Dog’s Eye View Singer Returns To Solo Roots

Following the release of Dog’s Eye View’s two LPs, “Happy Nowhere” and “Daisy,” the group’s singer and songwriter, Peter Stuart, has decided to return to his solo roots in more ways than one.

“The band worked for the first record, but on the second record [’Daisy’], it just felt like I was carrying this albatross,” Stuart said of his decision to make a solo album, currently titled “Songs About You.”

The album was recorded in Los Angeles under the umbrella of Sony affiliate Columbia Records, which also released the two Dog’s Eye View albums. Feeling a lack of support from the label for “Daisy,” Stuart decided to part ways with Columbia and seek a different distributor for his solo album.

“The faith in this new record that I have was that it is too good to be squandered on a courtesy release,” Stuart explained. “I had to have a conversation with myself. The safe place is: you make the record, stay with Columbia, you get your advance and whatever happens,
happens. But you’re still with a major, and you live the dream.

“The unsafe [place],” he continued, “is to say, ’I want my record back. I’ll do whatever it takes. I’ll give up my publishing advance, and I’ll have no more money, and ultimately, that could be the end of my major label career.’ I believe enough in what I do and in the record to do that. It was a pretty simple decision from there.”

Stuart shook hands with Columbia and left with the “Songs About You” masters in hand. “I’m really not these people’s main priority,” Stuart said of his former label. “There’s no rush to get the record out. The more I sit back and watch the teen pop go by, the more I realize it’s gonna run its course and open up a world where I fit in better.”

Despite Stuart’s label-less status, he has continued to tour in support of “Songs” with his own narrow budget. Recently Stuart finished a six-week stint opening for Paula Cole, during which he drove a rental car behind Cole’s
tour bus, performed with a single acoustic guitar, and sold four-song CDs following each show.

“Paula [Cole] looked at me at one point and said, ’The fact that you’re out of your record deal and you’re still willing to take the risk and get in your car and drive around the country, following us on eight-hour drives every day just to get to play for 45 minutes a night, is incredibly inspiring,'” Stuart recalled. “It’s just what you do. When thousands of people aren’t lining up to see you, you go to the ones you are able to get in front of to play.”

Stuart is no stranger to this situation. In 1995, before inking his deal with Columbia, the singer toured with the Counting Crows as the band’s roadie-guitar tech and opened the show with 25 minutes of “a guy and his guitar,” as he described it, and selling his self-made CDs after the shows.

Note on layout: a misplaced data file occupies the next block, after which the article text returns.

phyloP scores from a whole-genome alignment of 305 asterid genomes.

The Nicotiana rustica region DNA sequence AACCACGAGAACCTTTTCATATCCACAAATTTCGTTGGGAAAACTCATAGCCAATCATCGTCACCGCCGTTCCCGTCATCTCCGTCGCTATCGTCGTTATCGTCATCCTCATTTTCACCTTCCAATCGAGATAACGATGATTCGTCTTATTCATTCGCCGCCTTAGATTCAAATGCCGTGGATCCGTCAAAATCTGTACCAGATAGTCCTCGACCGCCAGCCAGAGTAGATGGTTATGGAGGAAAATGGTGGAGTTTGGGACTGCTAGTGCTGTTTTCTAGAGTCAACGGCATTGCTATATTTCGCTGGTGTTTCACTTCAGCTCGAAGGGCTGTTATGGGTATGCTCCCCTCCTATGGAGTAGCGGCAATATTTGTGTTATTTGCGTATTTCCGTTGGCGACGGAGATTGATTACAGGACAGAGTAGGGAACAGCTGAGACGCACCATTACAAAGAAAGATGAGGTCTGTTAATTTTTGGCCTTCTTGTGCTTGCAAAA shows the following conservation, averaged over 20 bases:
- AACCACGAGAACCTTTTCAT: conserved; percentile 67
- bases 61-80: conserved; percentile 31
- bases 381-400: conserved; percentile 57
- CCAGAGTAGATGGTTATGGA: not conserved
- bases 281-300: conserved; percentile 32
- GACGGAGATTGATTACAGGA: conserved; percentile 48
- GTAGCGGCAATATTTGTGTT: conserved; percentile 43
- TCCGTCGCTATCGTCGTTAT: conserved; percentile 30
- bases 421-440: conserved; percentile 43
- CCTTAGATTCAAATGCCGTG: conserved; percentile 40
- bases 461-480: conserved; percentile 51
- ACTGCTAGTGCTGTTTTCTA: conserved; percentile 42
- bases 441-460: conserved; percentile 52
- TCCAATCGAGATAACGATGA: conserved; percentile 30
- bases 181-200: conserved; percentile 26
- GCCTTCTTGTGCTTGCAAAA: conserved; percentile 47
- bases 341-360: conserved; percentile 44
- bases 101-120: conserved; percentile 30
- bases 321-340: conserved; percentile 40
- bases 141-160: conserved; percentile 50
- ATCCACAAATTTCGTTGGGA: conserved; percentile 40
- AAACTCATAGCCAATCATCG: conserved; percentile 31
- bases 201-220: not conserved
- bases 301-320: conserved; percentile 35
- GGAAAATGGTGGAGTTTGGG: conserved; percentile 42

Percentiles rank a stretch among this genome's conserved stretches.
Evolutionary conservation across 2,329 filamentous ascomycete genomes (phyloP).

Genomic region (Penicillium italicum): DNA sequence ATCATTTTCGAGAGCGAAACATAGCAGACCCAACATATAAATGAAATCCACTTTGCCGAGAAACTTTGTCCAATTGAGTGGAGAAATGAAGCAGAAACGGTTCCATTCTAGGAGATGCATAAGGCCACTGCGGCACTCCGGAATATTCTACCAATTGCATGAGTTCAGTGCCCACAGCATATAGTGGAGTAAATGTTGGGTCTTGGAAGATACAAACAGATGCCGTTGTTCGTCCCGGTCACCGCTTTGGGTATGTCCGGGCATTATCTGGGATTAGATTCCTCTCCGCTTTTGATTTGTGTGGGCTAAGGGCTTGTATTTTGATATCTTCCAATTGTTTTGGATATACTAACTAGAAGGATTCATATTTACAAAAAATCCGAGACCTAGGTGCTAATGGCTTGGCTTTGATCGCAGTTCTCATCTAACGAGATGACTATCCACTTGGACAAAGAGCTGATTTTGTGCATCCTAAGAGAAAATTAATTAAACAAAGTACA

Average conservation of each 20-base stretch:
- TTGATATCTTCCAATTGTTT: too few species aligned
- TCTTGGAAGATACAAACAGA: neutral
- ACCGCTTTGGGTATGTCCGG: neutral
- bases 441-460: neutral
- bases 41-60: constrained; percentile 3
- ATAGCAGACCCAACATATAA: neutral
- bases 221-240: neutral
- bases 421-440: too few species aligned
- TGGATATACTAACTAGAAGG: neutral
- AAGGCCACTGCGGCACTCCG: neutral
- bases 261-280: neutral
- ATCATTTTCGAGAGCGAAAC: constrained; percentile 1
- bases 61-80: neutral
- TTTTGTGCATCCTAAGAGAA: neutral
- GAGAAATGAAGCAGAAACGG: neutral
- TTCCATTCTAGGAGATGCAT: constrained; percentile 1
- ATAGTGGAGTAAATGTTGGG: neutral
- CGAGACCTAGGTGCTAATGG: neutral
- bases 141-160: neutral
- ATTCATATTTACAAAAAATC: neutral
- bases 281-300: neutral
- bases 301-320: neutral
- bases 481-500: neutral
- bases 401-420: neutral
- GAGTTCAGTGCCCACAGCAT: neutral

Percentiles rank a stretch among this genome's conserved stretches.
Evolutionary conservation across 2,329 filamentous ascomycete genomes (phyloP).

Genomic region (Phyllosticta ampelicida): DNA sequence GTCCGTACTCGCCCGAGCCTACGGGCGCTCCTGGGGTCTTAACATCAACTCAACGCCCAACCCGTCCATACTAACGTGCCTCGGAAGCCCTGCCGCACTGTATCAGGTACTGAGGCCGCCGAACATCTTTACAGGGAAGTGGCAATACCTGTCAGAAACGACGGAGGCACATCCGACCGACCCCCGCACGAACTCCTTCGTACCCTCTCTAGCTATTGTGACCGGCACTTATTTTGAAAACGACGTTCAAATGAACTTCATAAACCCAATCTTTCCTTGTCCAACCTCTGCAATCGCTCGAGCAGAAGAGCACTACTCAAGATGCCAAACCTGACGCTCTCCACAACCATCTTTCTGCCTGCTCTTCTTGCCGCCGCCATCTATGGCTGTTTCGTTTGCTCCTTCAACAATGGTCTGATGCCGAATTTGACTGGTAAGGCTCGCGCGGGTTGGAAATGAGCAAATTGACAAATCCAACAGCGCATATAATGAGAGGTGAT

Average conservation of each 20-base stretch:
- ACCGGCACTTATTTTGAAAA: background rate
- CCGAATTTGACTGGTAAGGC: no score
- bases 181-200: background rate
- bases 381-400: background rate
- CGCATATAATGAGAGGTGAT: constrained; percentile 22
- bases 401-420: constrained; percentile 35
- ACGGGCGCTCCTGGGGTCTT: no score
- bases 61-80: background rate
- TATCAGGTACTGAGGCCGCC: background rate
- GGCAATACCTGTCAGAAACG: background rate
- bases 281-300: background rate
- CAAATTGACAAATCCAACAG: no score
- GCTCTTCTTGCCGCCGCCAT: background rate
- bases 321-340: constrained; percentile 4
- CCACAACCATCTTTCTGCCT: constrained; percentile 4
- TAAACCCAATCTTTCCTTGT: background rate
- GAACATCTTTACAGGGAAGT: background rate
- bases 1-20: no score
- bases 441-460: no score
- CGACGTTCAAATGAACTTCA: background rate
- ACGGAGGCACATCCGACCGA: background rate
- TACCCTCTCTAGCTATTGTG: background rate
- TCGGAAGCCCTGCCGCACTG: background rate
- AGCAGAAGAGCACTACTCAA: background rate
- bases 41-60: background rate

“There’s nothing as gratifying as having everything in your own hand,” Stuart said. “Walking on stage alone, playing a show
to a bunch of people who aren’t sure who you are, and then walking off stage and selling 60 CDs.

“It so boiled down to the essence of what I do,” he continued. “It makes it clear that I don’t need to be the guy selling millions of records, and I don’t need to be the big rock star, because there are things about that that aren’t very gratifying. If I can go out and play to people and win them over one by one, then I’m totally happy. It’s fun to be self-contained.”

Though the album’s release date has not yet been established, Stuart plans to sell samplers of the album — which was produced by former Williams Brothers member [and son of crooner Andy Williams] Andrew Williams — when he hits the road again with Cole for a tentatively scheduled West Coast tour.

Stuart is also slated to open the Counting Crows-Live double bill in August on the Levi’s stage (“I’m just the guy on the second stage in the middle of the field somewhere,” he explained), where he also
plans to be selling samplers of his eleven-track solo album.

Dog’s Eye View fans can expect to hear less weighty electric guitar riffs and more acoustic elements on the disc, not to mention an eclectic mix of 45-some-odd additional musicians such as X drummer DJ Bonebrake, mandolin player and steel guitarist David Immergluck, and Counting Crows organist Charlie Gillingham.

The first tune on the album, “Innocence,” was written at Miles Copeland’s songwriters’ retreat at the industry heavy’s castle in the South of France. While there, Stuart co-wrote a song with Jon Bon Jovi for the upcoming Bon Jovi LP.